The 1954 Farmall Model Super MTA from South Dakota
Brian Wayne Wells
This article remains under construction. Periodically, new blocks of text will appear in the article and/or current blocks of text will be corrected.
The Farmall M is the very popular tractor that has captured the affection of a great number of the collectors of International Harvester tractors. However, a great number of devotees of the Farmall M, will probably admit that their favorite version of the M is that final iteration of the M series–the Super MTA. This was true in the family of the current author as both he and his brother–Mark Wells have longed since childhood to have a Super MTA of their own. The Wells family did not keep this desire to own a Farmall Super MTA a secret from their friends and aquaintances–including Bill Radil.
Accordingly, when, in December of 2018, Bill Radil of Montgomery, Minnesota decided to sell the Super MTA that he had owned for about eight years, he turned to the Wells family. Bill informed Mark Wells that he offered to give the Wells family the first right of refusal on sale of the tractor. Needless to say, there was no refusal. Rather there was an immediate acceptance of the offer to sell the Farmall Super MTA. Indeed, payment for the tractor was concluded before the end of the month.
Once the sale of the tractor was concluded, the current author instinctively began to research as much of the history of the tractor as he could research. Bill Radil had owned the Super MTA since about 2010. While he did not have a great deal of information about the person who had sold the Super MTA to him, Bill did know the tractor had come from South Dakota.
Because the tractor is a tricycle-style tractor it stands to reason that the tractor must have come from a row crop growing area of South Dakota. The row crop growing area of South Dakota is located in the east part of the state. The western part of South Dakota tends to be too dry and hot in during the summer to grow corn, soybeans and other row crops profitably, This hot and dry climate of the western South Dakota is better suited to the raising of cereal grains like wheat, rye and barley.
Indeed, the states of South Dakota, North Dakota, and, actually, all states down to the Rio Grande River, through which the 100th meridian passes, are divided by the 100th meridian into two major climatic areas. To the west of the 100th meridian the climate tends to be dry and hot in the summer–too hot and dry to be efficient for the raising of row crops like corn, soybeans and editable beans. This makes the most of the area of west of the 100th meridian more suitable for raising for large scale (horizon to horizon) farming of cereal grains like wheat, rye and barley abound. While to the east of the 100th meridian the abundant rain and rich soil tends to be more appropriate for the raising of row crops like corn and soybeans. Indeed, the 100th meridian neatly divides the whole of North America into the row-crop Midwest on the east and the horizon to horizon Great Plains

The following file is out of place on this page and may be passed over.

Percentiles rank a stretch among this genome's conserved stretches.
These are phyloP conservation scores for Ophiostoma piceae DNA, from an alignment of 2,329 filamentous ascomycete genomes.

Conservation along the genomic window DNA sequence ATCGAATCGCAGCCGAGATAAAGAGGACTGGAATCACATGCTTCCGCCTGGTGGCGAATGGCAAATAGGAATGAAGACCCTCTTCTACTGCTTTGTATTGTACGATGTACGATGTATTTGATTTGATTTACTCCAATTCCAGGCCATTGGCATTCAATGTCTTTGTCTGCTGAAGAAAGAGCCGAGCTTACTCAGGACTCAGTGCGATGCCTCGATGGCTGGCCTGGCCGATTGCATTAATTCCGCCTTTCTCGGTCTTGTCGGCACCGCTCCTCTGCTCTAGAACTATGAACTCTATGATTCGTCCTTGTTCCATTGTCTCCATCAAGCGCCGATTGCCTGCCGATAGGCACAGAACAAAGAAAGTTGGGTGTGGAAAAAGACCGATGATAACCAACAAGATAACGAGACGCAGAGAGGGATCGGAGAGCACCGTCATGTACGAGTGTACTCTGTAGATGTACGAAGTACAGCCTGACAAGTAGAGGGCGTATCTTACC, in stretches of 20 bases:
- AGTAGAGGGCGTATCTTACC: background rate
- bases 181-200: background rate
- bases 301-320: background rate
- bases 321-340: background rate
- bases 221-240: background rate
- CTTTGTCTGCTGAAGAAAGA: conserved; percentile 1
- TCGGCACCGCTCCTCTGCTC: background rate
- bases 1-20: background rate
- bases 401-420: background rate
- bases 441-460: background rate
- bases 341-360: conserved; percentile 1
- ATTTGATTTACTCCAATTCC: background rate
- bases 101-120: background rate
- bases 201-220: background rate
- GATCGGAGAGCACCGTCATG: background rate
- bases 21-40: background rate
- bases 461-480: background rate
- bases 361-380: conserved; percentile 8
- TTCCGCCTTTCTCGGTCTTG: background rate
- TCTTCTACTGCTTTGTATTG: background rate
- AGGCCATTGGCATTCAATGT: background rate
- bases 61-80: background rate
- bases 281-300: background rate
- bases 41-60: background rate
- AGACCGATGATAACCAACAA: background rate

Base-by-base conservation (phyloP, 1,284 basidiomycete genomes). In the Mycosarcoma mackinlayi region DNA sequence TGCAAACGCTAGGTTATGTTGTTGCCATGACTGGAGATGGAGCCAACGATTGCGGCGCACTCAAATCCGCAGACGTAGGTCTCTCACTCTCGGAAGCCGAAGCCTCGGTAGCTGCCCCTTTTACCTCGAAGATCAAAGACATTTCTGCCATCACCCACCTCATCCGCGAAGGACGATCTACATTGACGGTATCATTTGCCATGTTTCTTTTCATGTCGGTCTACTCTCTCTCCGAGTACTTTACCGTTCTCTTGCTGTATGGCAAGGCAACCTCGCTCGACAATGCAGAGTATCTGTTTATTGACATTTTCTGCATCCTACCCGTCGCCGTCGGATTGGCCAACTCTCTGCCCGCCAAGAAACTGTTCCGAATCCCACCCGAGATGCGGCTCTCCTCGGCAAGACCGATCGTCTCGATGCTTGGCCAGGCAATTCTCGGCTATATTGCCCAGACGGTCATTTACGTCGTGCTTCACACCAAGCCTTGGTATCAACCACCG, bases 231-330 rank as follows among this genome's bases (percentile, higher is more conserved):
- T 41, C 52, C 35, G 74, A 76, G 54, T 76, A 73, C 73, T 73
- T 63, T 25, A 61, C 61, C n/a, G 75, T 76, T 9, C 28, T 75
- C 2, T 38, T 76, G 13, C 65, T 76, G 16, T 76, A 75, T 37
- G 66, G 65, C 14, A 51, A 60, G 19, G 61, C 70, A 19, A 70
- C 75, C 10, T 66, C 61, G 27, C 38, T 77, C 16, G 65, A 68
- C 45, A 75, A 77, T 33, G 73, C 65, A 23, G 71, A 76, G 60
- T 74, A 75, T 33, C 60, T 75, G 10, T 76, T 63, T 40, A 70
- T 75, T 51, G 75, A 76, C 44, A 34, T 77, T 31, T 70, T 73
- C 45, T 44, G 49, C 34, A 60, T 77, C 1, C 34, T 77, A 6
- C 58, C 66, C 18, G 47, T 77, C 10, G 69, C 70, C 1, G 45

Actually, in recent times many climate scientists have pointed out that the modern day boundary between the row crop growing area of eastern South Dakota and the drier and hotter wheat growing area of western South Dakota has been moving far east of the 100th meridian because of climate change.
Indeed, the states of South Dakota, North Dakota, and, actually, all states down to the Rio Grande River, through which the 100th meridian passes, are divided by the 100th meridian into two major climatic areas. To the west of the 100th meridian the climate tends to be dry and hot in the summer–too hot and dry to be efficient for the raising of row crops like corn, soybeans and editable beans. This makes the most of the area of west of the 100th meridian more suitable for raising for large scale (horizon to horizon) farming of cereal grains like wheat, rye and barley abound. While to the east of the 100th meridian the abundant rain and rich soil tends to be more appropriate for the raising of row crops like corn and soybeans. Indeed, the 100th meridian neatly divides the whole of North America into the row-crop Midwest on the east and the horizon to horizon Great
Codington County was a typical agricultural community in eastern South Dakota. The United States Department of Agriculture (U.S.D.A.) had reported in their 1940 census that 91.7% of the county land area was taken up by operating farms. There were 1,170 individual operating farms in Codington County the average size of a farm in Codington County was 346.7 acres.